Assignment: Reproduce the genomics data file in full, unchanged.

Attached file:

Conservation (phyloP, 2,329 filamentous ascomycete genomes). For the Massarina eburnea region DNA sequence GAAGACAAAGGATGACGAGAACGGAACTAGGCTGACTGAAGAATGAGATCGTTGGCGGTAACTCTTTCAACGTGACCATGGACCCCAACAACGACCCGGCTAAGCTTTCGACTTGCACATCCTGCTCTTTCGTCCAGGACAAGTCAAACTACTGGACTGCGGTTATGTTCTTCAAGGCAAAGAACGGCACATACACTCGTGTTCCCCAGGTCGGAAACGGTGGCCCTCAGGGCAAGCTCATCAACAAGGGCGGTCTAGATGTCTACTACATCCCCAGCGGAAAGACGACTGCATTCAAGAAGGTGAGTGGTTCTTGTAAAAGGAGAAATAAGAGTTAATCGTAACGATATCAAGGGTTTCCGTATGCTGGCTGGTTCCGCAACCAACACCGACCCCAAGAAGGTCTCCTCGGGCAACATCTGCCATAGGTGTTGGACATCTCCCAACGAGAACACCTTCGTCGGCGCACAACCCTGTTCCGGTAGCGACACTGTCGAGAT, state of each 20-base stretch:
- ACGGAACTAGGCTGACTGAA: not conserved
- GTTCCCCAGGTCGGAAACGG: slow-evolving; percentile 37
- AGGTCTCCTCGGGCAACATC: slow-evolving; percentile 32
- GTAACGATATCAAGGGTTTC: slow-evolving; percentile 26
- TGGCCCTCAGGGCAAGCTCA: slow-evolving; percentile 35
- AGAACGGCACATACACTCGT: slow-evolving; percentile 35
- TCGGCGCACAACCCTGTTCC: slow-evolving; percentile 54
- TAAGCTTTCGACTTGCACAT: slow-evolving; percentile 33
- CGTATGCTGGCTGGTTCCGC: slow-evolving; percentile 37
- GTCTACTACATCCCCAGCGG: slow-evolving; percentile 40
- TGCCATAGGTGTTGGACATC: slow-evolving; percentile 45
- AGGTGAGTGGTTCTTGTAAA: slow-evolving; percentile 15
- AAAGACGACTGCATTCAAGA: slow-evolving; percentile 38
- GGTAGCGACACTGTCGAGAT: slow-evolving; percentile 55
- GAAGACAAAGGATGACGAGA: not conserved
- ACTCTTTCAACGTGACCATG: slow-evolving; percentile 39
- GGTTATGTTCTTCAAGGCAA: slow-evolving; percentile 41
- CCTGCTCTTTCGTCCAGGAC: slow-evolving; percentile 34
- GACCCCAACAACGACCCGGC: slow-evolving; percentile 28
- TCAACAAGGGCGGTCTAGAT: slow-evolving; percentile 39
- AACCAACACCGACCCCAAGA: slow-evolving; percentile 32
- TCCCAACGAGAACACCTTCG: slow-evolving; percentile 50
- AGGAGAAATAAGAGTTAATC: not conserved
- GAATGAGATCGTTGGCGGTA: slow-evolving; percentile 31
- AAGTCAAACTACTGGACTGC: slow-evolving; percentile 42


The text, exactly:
Conservation (phyloP, 2,329 filamentous ascomycete genomes). For the Massarina eburnea region DNA sequence GAAGACAAAGGATGACGAGAACGGAACTAGGCTGACTGAAGAATGAGATCGTTGGCGGTAACTCTTTCAACGTGACCATGGACCCCAACAACGACCCGGCTAAGCTTTCGACTTGCACATCCTGCTCTTTCGTCCAGGACAAGTCAAACTACTGGACTGCGGTTATGTTCTTCAAGGCAAAGAACGGCACATACACTCGTGTTCCCCAGGTCGGAAACGGTGGCCCTCAGGGCAAGCTCATCAACAAGGGCGGTCTAGATGTCTACTACATCCCCAGCGGAAAGACGACTGCATTCAAGAAGGTGAGTGGTTCTTGTAAAAGGAGAAATAAGAGTTAATCGTAACGATATCAAGGGTTTCCGTATGCTGGCTGGTTCCGCAACCAACACCGACCCCAAGAAGGTCTCCTCGGGCAACATCTGCCATAGGTGTTGGACATCTCCCAACGAGAACACCTTCGTCGGCGCACAACCCTGTTCCGGTAGCGACACTGTCGAGAT, state of each 20-base stretch:
- ACGGAACTAGGCTGACTGAA: not conserved
- GTTCCCCAGGTCGGAAACGG: slow-evolving; percentile 37
- AGGTCTCCTCGGGCAACATC: slow-evolving; percentile 32
- GTAACGATATCAAGGGTTTC: slow-evolving; percentile 26
- TGGCCCTCAGGGCAAGCTCA: slow-evolving; percentile 35
- AGAACGGCACATACACTCGT: slow-evolving; percentile 35
- TCGGCGCACAACCCTGTTCC: slow-evolving; percentile 54
- TAAGCTTTCGACTTGCACAT: slow-evolving; percentile 33
- CGTATGCTGGCTGGTTCCGC: slow-evolving; percentile 37
- GTCTACTACATCCCCAGCGG: slow-evolving; percentile 40
- TGCCATAGGTGTTGGACATC: slow-evolving; percentile 45
- AGGTGAGTGGTTCTTGTAAA: slow-evolving; percentile 15
- AAAGACGACTGCATTCAAGA: slow-evolving; percentile 38
- GGTAGCGACACTGTCGAGAT: slow-evolving; percentile 55
- GAAGACAAAGGATGACGAGA: not conserved
- ACTCTTTCAACGTGACCATG: slow-evolving; percentile 39
- GGTTATGTTCTTCAAGGCAA: slow-evolving; percentile 41
- CCTGCTCTTTCGTCCAGGAC: slow-evolving; percentile 34
- GACCCCAACAACGACCCGGC: slow-evolving; percentile 28
- TCAACAAGGGCGGTCTAGAT: slow-evolving; percentile 39
- AACCAACACCGACCCCAAGA: slow-evolving; percentile 32
- TCCCAACGAGAACACCTTCG: slow-evolving; percentile 50
- AGGAGAAATAAGAGTTAATC: not conserved
- GAATGAGATCGTTGGCGGTA: slow-evolving; percentile 31
- AAGTCAAACTACTGGACTGC: slow-evolving; percentile 42